I can confess to having read only about 30 pages of Vol. 3 of the 2,200 page report released Thursday by examiner Anton Valukas investigating the causes of Lehman Brothers' bankruptcy. But if you are fan of forensic dissections of Wall Street accounting chicanery, it's good, riveting stuff. Valukas makes the irresistible case that Lehman executives willfully engaged in accounting fraud to cover up the true state of the investment bank's finances at a critical juncture.
The New York Times has a good synopsis here. The nut: In an effort to hide how badly its financial situation was deteriorating, Lehman moved billions of dollars of dodgy real estate-backed securities off its balance sheet via maneuvers known as "Repo 105" and "Repo 108" transactions that were clearly bogus.
...[T]he Examiner concludes that a fact finder could find that Lehman's failure to disclose its use of Repo 105 transactions to impact its balance sheet at a time when both the market and senior Lehman management were keenly focused on the reduction of Lehman's firm-wide net leverage and balance sheet, and particularly in light of the specific volumes at which Lehman undertook Repo 105 transactions at quarter-end in fourth quarter 2007, first quarter 2008, and second quarter 2008, materially misrepresented Lehman's true financial condition.
...The Examiner concludes that there is sufficient evidence to support a colorable claim that: (1) certain of Lehman's officers breached their fiduciary duties by exposing Lehman to potential liability for filing materially misleading periodic reports and (2) Ernst & Young, the firm's outside auditor, was professionally negligent in allowing those reports to go unchallenged. The Examiner concludes that colorable claims of breach of fiduciary duty exist against Richard Fuld, Chris O'Meara, Erin Callan, and Ian Lowitt, and that a colorable claim of professional malpractice exists against Ernst & Young.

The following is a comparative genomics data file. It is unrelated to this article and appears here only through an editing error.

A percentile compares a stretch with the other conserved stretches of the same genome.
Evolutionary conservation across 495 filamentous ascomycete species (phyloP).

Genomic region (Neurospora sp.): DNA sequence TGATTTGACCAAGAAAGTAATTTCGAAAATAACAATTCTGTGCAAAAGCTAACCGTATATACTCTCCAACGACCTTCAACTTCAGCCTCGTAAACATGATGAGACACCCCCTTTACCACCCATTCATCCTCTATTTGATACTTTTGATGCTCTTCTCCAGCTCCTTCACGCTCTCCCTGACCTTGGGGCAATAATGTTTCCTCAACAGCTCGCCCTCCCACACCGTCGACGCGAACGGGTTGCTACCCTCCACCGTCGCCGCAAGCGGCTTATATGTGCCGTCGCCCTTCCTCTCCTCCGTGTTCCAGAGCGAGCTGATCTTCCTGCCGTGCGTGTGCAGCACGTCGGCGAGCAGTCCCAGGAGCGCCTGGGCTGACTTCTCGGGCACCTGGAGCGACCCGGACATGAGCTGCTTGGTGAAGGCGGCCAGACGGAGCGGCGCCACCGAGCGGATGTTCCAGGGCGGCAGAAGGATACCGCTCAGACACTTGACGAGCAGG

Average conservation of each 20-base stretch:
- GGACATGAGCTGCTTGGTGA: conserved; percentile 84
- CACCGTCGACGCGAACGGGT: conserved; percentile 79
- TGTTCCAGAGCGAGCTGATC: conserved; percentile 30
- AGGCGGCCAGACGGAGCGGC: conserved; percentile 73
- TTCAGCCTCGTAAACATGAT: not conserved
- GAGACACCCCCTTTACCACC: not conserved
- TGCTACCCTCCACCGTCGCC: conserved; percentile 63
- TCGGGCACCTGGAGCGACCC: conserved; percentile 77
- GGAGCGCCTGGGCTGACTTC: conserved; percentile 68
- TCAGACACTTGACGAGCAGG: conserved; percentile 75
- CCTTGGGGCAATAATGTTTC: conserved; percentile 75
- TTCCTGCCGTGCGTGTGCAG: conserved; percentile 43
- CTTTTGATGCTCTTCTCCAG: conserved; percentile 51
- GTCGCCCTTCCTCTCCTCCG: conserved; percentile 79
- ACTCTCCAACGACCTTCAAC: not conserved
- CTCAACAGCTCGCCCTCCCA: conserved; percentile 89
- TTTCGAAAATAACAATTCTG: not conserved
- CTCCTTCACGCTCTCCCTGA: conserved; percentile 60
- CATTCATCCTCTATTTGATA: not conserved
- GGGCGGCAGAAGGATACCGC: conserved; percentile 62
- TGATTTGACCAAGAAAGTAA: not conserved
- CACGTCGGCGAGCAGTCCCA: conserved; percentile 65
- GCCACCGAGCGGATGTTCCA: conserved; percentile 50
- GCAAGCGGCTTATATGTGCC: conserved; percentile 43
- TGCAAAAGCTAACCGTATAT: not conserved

The emphases are all mine. A "colorable claim" means, in this context, likely to be provable at trial. No question, these are fighting words, and they suggest that civil law suits against Lehman's execs are going to keep the likes of Lehman CEO Dick Fuld in court for a long, long time to come.
In the ex post facto analysis of the crisis, one commonly hears that the decision not to bailout Lehman was a mistake -- that by failing to come to the rescue of the bank, the government precipitated the next fearsome stage of financial sector disintegration. But when you put together the picture that has emerged through the course of numerous books and congressional hearings, and reports such as the one referenced here, it seems pretty clear that Lehman deserved to fail. Could the process have been managed better? Absolutely. But Lehman's woes were also largely of its own making.
I remember watching Dick Fuld appear before a Congressional hearing in October 2008. At one point, Fuld was asked flat out: Why was Lehman allowed to fail and AIG bailed out? In a moment of great drama, he furrowed his Olympian brow and said "until the day they put me in the ground, I will wonder.'
But it's not that complicated. Lots of people knew that Lehman was playing games with its numbers, even if they didn't know exactly <i>how.</i> What they didn't know was the chain reaction that Lehman's catastrophic failure would cause. And Dick Fuld, who was signing off on bogus quarterly statements, has no right to be aggrieved, not after pocketing hundreds of millions even as his company imploded -- much of which, we hope, will be squandered in an unsuccessful legal defense.
Barry Ritholtz was one of the Wall Street watchers calling bullshit on Lehman at exactly the time when the bank was cooking the books, and he was ridiculed by name for it on CNBC. Ritholtz seized upon the release of the new report as an opportunity to settle some old scores. The video is instructive if only to remind us how complicit the financial press was in the whole charade.